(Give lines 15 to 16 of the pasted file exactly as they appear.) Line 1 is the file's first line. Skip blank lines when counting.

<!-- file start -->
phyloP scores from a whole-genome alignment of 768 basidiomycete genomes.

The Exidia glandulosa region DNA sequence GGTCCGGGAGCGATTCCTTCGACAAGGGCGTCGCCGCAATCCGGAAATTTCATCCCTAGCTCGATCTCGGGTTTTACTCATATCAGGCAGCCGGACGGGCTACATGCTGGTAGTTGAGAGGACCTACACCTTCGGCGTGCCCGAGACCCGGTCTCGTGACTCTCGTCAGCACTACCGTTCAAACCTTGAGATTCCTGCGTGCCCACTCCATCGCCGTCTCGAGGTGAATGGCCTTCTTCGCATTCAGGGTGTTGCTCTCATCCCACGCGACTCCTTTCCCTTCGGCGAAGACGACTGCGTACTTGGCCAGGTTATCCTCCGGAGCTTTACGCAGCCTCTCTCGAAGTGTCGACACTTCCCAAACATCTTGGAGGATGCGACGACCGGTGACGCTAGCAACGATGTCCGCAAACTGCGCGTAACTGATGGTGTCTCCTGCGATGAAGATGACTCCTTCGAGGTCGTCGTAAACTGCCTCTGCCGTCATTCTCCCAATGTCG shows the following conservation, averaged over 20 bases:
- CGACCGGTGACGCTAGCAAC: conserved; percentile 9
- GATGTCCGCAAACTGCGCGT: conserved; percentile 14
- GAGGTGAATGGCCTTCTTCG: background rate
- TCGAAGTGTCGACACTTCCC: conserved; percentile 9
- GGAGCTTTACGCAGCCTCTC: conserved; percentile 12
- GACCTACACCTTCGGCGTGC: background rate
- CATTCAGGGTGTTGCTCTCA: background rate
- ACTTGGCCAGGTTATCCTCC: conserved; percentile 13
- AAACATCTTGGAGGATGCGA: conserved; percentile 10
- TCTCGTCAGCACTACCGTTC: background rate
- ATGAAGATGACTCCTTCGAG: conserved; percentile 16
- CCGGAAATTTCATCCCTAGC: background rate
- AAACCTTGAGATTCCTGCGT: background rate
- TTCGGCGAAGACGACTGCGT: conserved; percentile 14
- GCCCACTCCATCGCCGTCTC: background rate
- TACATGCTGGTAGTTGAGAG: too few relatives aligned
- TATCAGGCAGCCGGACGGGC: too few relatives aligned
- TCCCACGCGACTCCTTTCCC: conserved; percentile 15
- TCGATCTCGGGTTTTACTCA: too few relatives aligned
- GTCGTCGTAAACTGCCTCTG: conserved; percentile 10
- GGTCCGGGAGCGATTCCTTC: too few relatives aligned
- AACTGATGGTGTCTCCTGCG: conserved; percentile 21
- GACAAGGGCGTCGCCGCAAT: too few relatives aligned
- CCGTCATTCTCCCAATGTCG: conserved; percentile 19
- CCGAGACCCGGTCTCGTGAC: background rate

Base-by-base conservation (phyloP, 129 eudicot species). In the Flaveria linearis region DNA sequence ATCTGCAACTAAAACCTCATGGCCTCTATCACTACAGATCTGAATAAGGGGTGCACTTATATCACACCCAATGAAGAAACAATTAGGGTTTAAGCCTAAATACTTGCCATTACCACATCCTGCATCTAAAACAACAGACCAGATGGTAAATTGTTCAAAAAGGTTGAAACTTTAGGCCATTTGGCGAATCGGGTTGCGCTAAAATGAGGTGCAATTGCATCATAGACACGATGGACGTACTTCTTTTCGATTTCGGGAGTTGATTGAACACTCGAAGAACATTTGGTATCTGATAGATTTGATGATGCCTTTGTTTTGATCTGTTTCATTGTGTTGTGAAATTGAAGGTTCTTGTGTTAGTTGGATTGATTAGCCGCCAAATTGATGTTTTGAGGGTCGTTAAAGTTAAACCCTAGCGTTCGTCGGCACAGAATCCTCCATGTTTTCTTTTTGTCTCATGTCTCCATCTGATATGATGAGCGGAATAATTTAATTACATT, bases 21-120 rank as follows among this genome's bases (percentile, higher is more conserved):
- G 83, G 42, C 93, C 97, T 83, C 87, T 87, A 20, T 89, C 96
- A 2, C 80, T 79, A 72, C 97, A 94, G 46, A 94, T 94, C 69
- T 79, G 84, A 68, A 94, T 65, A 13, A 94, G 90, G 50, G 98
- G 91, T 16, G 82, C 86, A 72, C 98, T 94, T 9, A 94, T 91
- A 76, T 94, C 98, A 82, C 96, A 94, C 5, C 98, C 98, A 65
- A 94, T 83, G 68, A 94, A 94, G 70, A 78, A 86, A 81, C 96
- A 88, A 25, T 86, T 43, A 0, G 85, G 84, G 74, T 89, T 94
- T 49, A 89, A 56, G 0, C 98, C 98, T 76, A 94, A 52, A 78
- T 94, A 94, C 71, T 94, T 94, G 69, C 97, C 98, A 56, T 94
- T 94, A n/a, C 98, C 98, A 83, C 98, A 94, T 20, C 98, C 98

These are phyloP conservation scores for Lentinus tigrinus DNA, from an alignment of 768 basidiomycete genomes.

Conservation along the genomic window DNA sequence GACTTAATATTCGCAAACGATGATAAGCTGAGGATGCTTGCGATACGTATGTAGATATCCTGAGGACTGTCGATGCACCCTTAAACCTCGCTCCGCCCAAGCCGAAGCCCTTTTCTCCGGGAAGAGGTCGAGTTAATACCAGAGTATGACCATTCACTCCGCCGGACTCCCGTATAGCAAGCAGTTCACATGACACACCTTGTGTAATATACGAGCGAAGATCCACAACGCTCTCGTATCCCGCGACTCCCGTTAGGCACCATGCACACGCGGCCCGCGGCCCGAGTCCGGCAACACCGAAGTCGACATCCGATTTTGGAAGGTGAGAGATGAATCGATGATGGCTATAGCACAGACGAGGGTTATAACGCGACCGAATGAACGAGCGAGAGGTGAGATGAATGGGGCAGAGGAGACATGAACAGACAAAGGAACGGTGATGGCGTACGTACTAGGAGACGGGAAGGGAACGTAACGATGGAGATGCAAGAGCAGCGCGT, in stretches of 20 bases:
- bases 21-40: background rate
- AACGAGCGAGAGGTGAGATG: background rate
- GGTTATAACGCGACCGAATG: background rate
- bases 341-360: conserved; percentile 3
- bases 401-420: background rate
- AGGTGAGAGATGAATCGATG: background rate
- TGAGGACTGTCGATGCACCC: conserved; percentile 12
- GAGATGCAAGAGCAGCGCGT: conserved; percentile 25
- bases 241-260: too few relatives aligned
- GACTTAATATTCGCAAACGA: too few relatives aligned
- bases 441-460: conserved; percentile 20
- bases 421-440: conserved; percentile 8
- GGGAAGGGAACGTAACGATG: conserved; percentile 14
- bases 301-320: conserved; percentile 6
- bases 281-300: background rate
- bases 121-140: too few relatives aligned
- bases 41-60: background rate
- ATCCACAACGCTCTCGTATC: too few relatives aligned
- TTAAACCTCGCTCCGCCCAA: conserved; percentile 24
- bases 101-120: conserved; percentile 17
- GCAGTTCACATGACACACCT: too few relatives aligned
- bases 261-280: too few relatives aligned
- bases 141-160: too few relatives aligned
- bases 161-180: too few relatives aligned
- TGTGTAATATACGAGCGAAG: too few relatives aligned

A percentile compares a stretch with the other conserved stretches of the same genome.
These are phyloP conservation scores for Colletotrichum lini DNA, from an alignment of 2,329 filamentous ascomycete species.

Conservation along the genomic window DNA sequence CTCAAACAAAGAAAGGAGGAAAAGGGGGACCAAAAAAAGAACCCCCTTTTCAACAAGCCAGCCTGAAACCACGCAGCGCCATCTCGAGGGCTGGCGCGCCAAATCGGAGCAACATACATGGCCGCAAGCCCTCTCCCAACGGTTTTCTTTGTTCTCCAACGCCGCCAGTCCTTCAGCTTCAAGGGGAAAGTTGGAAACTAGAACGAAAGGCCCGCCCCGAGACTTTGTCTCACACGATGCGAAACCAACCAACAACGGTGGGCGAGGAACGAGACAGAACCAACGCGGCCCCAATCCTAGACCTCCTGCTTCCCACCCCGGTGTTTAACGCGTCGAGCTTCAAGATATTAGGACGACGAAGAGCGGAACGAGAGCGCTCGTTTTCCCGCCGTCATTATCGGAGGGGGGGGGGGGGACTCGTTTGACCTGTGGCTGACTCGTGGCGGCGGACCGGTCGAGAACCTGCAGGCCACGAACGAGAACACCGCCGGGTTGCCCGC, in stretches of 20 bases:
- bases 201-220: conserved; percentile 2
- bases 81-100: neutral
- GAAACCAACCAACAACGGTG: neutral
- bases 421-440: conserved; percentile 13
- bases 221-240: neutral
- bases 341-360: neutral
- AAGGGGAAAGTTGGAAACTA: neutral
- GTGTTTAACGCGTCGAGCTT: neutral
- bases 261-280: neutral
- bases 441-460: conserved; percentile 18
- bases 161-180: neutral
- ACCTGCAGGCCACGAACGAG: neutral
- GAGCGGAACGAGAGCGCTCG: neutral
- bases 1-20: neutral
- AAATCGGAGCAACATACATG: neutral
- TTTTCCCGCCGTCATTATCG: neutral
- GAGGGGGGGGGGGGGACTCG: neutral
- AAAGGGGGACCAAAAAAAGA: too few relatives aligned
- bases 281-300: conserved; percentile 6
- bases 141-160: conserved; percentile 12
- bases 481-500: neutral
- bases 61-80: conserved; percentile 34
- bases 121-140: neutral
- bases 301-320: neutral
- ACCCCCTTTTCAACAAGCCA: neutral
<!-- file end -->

- AAACCTTGAGATTCCTGCGT: background rate
- TTCGGCGAAGACGACTGCGT: conserved; percentile 14